Vegetarian to Vegan- Who Eats What?

If you have a vegetarian attending your party find out how strict they are.  There are a few variations on the vegetarian diet; pescetarians  eat imagesseafood and refrain from land living animals, so you can still serve the classic shrimp cocktail! Flexitarians are fair-weather vegetarians that typically stay away from meat, but may cave on special occasions. Ask your guests if what you are serving qualifies for their meat eating exceptions.  Regular vegetarians don’t eat meat, fish and sometimes stay away from eggs, they do however eat dairy like cheese, yogurt, and milk.  Vegans are the strictest of the vegetarian dieters.  Vegans do not eat any animal products of any kind.  They stay away from all meats, seafood, diary, eggs, and even honey.


Instead of going into a panic over what to serve, look at your existing planned menu and see if any modifications can be made such as no dairy in the mashed potatoes or, omit the bacon from a batch of roasted vegetables.  Do not worry about re-designing a whole menu to accommodate a few guests, but it is a good idea to have a few items for them.  For a main dish for a vegetarian make a hearty mushroom risotto that could double as side dish for the rest of the guests or a roasted vegetable tart. This with a few modified sides will be plenty to have your veggie friends feel included in the big feast!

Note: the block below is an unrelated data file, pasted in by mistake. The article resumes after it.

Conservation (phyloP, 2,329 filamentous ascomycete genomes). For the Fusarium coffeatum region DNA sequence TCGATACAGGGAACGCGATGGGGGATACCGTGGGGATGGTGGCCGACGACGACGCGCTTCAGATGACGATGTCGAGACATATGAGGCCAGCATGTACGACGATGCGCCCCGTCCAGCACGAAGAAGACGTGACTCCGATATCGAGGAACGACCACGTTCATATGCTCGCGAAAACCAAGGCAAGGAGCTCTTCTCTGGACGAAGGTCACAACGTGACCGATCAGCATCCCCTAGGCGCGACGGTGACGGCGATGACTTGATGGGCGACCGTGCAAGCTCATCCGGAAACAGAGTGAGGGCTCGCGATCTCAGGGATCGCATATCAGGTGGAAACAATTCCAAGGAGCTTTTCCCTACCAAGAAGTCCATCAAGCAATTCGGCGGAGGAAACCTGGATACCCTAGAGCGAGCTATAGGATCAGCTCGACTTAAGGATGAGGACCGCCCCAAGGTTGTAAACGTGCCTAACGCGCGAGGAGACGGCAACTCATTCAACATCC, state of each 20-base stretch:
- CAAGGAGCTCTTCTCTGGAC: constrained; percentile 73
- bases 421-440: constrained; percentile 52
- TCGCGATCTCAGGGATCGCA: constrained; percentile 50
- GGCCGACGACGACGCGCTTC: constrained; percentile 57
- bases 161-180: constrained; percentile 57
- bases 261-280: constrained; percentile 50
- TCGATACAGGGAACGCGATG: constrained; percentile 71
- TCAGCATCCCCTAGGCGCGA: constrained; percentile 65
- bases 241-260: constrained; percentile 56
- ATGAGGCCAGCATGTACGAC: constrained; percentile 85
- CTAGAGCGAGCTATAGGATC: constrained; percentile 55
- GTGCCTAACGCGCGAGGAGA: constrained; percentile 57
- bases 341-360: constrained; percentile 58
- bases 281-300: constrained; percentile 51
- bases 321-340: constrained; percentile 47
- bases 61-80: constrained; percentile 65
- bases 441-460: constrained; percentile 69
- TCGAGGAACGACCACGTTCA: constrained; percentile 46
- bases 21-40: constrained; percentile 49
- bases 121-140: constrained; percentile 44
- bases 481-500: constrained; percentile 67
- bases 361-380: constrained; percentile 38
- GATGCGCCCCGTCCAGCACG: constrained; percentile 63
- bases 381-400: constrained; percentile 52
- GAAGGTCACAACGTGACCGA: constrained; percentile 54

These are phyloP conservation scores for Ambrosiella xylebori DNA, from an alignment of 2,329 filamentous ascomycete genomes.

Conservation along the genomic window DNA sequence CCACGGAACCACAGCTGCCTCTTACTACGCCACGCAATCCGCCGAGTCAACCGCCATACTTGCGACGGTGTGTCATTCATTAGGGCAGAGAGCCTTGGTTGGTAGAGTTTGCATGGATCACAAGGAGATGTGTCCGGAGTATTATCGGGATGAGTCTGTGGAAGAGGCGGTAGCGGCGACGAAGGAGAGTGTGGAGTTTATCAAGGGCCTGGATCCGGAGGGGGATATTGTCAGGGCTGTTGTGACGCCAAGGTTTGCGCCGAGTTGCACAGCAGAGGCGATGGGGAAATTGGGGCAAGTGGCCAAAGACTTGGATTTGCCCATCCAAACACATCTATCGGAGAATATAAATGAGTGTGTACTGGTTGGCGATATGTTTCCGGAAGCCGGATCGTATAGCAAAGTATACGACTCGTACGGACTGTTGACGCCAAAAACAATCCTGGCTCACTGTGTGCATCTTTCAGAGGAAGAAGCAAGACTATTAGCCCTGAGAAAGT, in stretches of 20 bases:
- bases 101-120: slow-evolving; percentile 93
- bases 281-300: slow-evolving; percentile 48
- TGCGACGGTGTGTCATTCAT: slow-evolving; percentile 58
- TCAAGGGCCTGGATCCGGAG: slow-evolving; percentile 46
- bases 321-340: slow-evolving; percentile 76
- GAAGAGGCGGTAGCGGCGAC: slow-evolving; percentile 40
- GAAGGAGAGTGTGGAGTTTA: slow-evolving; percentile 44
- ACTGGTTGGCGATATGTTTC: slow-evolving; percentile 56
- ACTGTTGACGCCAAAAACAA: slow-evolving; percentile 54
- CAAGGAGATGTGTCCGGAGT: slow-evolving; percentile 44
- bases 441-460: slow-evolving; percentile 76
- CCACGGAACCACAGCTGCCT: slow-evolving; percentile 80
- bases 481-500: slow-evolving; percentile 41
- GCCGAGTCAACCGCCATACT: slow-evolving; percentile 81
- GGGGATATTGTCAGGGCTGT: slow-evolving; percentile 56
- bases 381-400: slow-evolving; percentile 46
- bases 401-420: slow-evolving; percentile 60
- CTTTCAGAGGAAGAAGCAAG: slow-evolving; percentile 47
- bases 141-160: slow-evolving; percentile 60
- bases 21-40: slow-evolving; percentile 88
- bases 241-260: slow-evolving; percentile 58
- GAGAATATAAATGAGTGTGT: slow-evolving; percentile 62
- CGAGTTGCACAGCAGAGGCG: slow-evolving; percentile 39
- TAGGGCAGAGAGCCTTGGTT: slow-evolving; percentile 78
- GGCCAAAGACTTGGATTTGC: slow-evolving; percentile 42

Holiday Meatless Main Dish Recipes

Vegan Holiday Recipes


Accommodating Gluten Free Friends

images-1In a nutshell a gluten free diet is staying away from the protein, gluten, found in wheat, barely, and rye.  Gluten is also commonly found in processed foods.  To avoid upsetting gluten free guests there are many easy options.  Many gluten free folks stick to lean proteins, fruits and, vegetables.  And luckily many of our holiday menus include these items.  If you are serving any store bought items like a roasted ham or turkey make sure they are made with gluten free spices and marinades.  Potatoes serve as a great starch, try an elegant scalloped potato dish or the savory gluten free latkes. Main courses are relativity easy to work around with gluten free guests—dessert is the tough part.  Since most of our sweets contain flour, decadent cakes, decorated sugar cookies, fruity pies, and petit fours, it leaves little room for a gluten free sweet tooth.  There are however a few sweet treats everyone can enjoy! Try rich gluten free truffles or a velvety gluten free cheesecake.  If you do not have time to bake out of your way, most organic markets carry gluten free baked goods these days.  Or simply whip fresh cream and serve with fruit!

 Gluten Free Holiday Menu

12 Gluten Free Recipes for a Holiday Menu


Do you have any go-to vegetarian or gluten free recipes you’d like to share?images-2